Frances Ferguson and the other foster grandparents transferred earlier this month from their assignments at the Hospital for Sick Children returned to the institution this week after the hospital announced it had received enough money from contributions to reinstate them.
A June 30 article in The District Weekly reported that the special bonds between the hospital's foster grandparents and the young patients there were being broken because of a minor funding problem: the cost of lunches for the foster grandparents.
Both the hospital and the program's new local sponsor, the Metropolitan Washington Council of the AFL-CIO, said they could not absorb the $5,000 annual cost of the lunches. The foster grandparents receive the meals, free transportation and $40 a week as compensation for their work in the federally funded program.
According to hospital spokesmen, after the article appeared the hospital received several calls from concerned citizens, First Lady Nancy Reagan among them. Many offered to help raise or donate funds necessary to prevent the transfer. The United Black Fund pledged $5,000.
Early this week, hospital administrator James Bellor said six private donors had given $940 in addition to the UBF pledge.
Calvin Rolark, director of the United Black Fund, said the organization approved an emergency grant for the hospital because "it so happens that the bulk of those youngsters are black and our purpose is to alleviate ills that affect black and poor people."
Rolark said that in making the donation, the UBF was also making a long-term commitment to the hospital's foster grandparents program. He said UBF will continue to make substantial contributions on a yearly basis.
"We'll be pleased to have them back," said James Bellor about the foster grandparents. Some of them have worked at the hospital at 1731 Bunker Hill Rd. NE for the last five years.
The area's only long-term care facility for severely deformed, profoundly retarded and terminally ill children, the 80-bed hospital also offers instruction and out-patient therapy for young victims of accidents, child abuse and inherited illnesses.
The foster grandparents left the hospital July 2 after a two-day reprieve in the wake of last-minute efforts by the hospital and the program's sponsor to prevent the move.
Hospital administrators maintained that the institution, dependent on Medicaid, private donations and fund-raisers, could not afford to provide the lunches. Most of the patients are wards of the city or members of families that cannot afford the high cost of long-term care.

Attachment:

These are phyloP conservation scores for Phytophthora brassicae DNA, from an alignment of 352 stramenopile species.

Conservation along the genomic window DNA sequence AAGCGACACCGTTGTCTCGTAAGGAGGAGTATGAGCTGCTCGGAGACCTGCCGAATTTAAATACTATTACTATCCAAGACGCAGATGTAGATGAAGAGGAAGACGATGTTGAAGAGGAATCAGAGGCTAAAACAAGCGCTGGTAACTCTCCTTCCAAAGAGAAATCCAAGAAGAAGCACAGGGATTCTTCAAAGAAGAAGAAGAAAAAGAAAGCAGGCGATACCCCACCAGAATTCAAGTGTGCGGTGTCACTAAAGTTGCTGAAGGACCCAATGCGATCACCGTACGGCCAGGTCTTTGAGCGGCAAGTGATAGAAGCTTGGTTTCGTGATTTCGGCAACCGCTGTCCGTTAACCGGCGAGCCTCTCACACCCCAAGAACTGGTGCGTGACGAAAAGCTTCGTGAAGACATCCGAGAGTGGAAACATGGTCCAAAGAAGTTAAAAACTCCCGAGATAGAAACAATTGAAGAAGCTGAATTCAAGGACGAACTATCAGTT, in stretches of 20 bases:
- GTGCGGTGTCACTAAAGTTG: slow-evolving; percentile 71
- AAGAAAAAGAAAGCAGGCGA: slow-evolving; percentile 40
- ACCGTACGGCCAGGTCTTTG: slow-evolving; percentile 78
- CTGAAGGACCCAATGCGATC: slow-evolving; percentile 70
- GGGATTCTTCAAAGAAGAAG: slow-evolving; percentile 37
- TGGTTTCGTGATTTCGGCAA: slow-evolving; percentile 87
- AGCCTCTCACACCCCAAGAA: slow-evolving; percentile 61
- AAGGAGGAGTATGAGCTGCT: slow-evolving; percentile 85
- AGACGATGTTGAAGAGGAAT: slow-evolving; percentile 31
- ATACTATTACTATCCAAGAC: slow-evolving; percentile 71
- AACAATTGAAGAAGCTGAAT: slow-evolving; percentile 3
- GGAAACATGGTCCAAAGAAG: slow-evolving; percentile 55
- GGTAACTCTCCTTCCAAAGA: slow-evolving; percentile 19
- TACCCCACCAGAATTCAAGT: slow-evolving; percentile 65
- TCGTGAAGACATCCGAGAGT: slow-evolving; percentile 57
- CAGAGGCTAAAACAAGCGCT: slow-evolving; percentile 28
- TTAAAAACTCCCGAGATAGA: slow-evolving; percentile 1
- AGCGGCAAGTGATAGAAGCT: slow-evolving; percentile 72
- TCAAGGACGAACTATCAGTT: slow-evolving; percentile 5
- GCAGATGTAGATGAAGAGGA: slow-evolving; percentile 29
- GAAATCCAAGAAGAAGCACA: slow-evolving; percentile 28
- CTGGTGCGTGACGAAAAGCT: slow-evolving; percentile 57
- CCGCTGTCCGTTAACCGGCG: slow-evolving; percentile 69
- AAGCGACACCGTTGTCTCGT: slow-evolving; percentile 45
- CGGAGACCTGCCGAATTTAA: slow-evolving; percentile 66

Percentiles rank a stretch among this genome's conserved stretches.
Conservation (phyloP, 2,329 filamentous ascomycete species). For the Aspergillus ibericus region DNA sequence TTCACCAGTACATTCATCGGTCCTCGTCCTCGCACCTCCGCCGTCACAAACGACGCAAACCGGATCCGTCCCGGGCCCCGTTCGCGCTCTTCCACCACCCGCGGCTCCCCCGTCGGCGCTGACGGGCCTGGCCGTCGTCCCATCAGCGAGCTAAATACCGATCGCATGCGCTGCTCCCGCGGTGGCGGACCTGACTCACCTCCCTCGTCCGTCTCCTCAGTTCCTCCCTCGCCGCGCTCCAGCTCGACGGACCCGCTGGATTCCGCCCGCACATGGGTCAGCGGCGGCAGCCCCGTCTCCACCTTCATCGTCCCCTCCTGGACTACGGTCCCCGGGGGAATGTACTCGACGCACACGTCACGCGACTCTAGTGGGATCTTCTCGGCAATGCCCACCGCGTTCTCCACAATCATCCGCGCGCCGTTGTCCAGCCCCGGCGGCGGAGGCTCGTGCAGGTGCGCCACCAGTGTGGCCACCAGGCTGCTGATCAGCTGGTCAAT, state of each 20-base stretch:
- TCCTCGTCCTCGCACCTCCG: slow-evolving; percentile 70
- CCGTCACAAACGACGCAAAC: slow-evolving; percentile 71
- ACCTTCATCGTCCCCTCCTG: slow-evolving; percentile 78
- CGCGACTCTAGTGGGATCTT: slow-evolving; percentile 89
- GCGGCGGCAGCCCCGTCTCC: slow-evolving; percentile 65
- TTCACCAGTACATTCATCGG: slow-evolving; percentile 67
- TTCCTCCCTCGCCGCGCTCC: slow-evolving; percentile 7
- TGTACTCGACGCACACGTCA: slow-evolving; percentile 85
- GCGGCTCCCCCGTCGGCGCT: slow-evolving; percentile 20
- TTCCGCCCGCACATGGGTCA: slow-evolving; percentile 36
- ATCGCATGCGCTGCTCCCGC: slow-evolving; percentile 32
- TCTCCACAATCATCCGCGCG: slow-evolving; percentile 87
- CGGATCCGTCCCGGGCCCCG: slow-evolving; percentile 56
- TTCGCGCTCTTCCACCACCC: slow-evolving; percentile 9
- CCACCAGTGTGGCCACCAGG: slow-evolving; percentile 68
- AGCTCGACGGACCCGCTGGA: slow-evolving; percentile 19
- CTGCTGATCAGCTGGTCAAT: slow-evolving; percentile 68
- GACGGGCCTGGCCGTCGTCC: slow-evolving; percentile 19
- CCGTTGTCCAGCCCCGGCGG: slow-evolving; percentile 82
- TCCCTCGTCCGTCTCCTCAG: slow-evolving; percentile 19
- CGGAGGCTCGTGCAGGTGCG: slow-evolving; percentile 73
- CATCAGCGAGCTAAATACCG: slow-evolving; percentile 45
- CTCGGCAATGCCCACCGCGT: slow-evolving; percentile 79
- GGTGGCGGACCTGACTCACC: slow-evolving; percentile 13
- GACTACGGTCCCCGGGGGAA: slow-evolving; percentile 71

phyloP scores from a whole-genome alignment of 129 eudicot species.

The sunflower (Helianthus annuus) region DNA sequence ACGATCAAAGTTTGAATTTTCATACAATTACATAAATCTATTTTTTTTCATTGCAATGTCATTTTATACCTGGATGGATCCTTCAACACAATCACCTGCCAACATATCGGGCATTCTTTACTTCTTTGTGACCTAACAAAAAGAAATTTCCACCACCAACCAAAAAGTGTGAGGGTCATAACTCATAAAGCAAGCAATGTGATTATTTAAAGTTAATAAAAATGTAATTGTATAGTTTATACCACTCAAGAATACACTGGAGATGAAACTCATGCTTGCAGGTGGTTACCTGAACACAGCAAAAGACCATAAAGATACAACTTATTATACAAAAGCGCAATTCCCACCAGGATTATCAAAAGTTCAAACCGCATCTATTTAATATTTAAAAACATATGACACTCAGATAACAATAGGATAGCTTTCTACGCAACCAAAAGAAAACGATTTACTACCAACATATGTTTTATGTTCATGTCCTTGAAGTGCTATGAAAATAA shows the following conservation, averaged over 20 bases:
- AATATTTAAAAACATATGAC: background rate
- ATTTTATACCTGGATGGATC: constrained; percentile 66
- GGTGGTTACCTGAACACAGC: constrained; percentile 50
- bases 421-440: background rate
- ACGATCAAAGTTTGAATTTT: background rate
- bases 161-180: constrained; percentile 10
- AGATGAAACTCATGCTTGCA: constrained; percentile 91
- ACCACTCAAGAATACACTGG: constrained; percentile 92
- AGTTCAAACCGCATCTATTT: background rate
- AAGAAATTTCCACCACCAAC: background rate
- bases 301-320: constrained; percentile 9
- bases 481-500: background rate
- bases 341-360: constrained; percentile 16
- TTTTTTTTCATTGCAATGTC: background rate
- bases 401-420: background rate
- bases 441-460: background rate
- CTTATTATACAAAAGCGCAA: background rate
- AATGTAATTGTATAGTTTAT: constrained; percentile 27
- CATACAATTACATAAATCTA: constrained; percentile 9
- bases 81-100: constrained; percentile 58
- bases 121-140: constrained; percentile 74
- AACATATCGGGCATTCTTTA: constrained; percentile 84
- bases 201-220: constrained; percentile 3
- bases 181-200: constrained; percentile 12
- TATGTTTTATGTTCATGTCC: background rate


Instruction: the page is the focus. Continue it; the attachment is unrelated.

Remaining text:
In the past, the United Planning Organization sponsored the hospital's foster grandparent program and reimbursed the facility up to $3,000 a year for the cost of the lunches. When the labor council assumed administration of the hospital's program this spring it applied its own longstanding policy, however, requiring individual facilities throughout the city to pay for the lunches of the foster grandparents assigned to them.
Nationally, the Foster Grandparent Program involves more than 18,000 senior citizens in 238 projects. Washington has 135 foster grandparents working with children in group homes, day-care centers, hospitals and institutions.
For the past 15 years the program has been a pet project of Nancy Reagan.
Reagan telephoned the hospital June 23, according to her press secretary, Sheila Tate, after reading the District Weekly article that detailed the funding problems and their impact on special relationships such as that between foster grandparent Frances Ferguson and Danny, a mentally retarded and physically crippled 8-year-old who has been at the Hospital for Sick Children for five years.
Tate said Reagan spoke with administrator Bellor and expressed her concern that such special relationships not be disrupted.
Apparently they won't be. After Ferguson's first day back at the hospital, she was busy with duties in the hospital unit she is assigned to, and did not have time to visit with Danny, but she has kept tabs on him.
"He's all right," she said, "I'll be seeing him."